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Speeding Toward Stop
Sign Without Breaks

By Frosty Wooldridge
Americans, led by their indolent politicians, step on the population gas pedal at full bore into the 21st century without a map, route, plan or clue as to how they will solve their own accelerating human population numbers.
In excess of 150 million Americans live and breathe toxic air in overloaded cities. They grind their way through gridlocked traffic five days a week. They kill 44,000 fellow citizens annually in car accidents from clogged highways. Their rivers run with chemicals, fertilizers, herbicides, sewage and other contaminants enough to create 10,000 square mile dead zones where they empty into our oceans. They suffer water shortages so much so, that they completely deplete the Colorado River before it reaches the Pacific. Americans use so many chemicals to grow food; their acidified soils become more unhealthy and toxic to angleworms and nitro-fixing bacteria with each passing year.
Those chemicals in the air, soil and water create millions of cancer deaths annually around the world. Yet, no one advocates banning the contamination of this planet for future generations or the welfare of all other life on Earth.
All the while, humans burn through non-renewable resources such as oil, natural gas, minerals and metals as if there were no tomorrow. While every scientific indicator shows human activity destabilizing Earth's climate-leaders admonish citizens to change their lights to the curly-cue mercury energy saving lights-as if THAT will solve our dilemma.
While American citizens suffer 15 million unemployed and 35 million subsisting on food stamps as well as 13.4 million Americans living in poverty-our U.S. Congress imports 160,000 foreign workers into this country every 30 days, month in and month out, year in and year out. All total, the U.S. adds 3.1 million more humans, net gain, annually on its way to adding 100 million people by 2035.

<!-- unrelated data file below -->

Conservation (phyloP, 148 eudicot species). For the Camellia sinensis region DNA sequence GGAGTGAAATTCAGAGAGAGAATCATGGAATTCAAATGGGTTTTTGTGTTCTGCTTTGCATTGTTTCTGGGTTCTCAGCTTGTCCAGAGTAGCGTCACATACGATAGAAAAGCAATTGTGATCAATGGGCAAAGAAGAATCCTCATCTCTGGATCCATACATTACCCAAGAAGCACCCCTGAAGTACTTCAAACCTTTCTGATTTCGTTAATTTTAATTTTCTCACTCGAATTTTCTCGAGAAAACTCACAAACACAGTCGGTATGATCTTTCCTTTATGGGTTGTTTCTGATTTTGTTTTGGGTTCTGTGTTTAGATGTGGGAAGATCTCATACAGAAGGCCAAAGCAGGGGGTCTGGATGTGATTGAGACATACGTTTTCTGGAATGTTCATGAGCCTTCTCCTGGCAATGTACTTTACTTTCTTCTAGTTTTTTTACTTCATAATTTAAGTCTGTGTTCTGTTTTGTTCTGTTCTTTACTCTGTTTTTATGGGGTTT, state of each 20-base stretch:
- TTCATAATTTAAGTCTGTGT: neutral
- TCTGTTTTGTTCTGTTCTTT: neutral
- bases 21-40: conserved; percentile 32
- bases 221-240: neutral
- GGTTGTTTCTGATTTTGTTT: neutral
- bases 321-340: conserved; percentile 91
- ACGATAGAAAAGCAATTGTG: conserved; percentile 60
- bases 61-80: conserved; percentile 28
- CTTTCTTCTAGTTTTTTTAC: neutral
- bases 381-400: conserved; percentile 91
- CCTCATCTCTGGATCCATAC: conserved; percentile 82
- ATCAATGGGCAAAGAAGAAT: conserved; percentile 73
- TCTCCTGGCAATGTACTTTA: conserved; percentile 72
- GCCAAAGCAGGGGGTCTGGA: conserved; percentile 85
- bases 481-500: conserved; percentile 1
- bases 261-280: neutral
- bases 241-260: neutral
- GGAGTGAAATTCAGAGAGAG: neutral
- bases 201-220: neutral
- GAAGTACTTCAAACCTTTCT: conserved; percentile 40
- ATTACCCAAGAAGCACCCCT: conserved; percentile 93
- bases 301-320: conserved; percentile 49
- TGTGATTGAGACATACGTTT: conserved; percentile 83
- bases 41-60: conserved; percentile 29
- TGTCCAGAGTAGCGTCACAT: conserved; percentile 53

While that certain insanity continues, not one congressional member, media outlet or environmental organization addresses the obvious: we exhaust Earth's ability to mitigate our presence on this planet. Time, Newsweek and US News and World Report dance around the population issue like a mouse trying to escape a hawk. Charlie Rose, 60 Minutes, Matt Lauer, Diane Sawyer, Harry Smith, Brian Williams, Katie Couric, Charles Gibson, Wolf Blitzer and others avoid it at all costs. Yes, they report its mounting consequences, but they won't touch overpopulation growth.
Bryan Walsh, Time reporter, September 23, 2009, wrote a sobering column, "How much human activity can earth handle?" But nowhere in his piece did he address the population connection!
Walsh said, "The scientific name is the Holocene Age, but climatologists like to call our current climatic phase the Long Summer. The history of Earth's climate has rarely been smooth. From the moment life began on the planet billions of years ago, the climate has swung drastically and often abruptly from one state to another - from tropical swamp to frozen ice age. Over the past 10,000 years, however, the climate has remained remarkably stable by historical standards: not too warm and not too cold, or Goldilocks weather. That stability has allowed Homo sapiens, numbering perhaps just a few million at the dawn of the Holocene, to thrive; farming has taken hold and civilizations have arisen. Without the Long Summer, that never would have been possible."
It's all related
"But as human population has exploded over the past few thousand years, the delicate ecological balance that kept the Long Summer going has become threatened," Walsh said. "The rise of industrialized agriculture has thrown off Earth's natural nitrogen and phosphorus cycles, leading to pollution on land and water, while our fossil-fuel addiction has moved billions of tons of carbon from the land into the atmosphere, heating the climate ever more.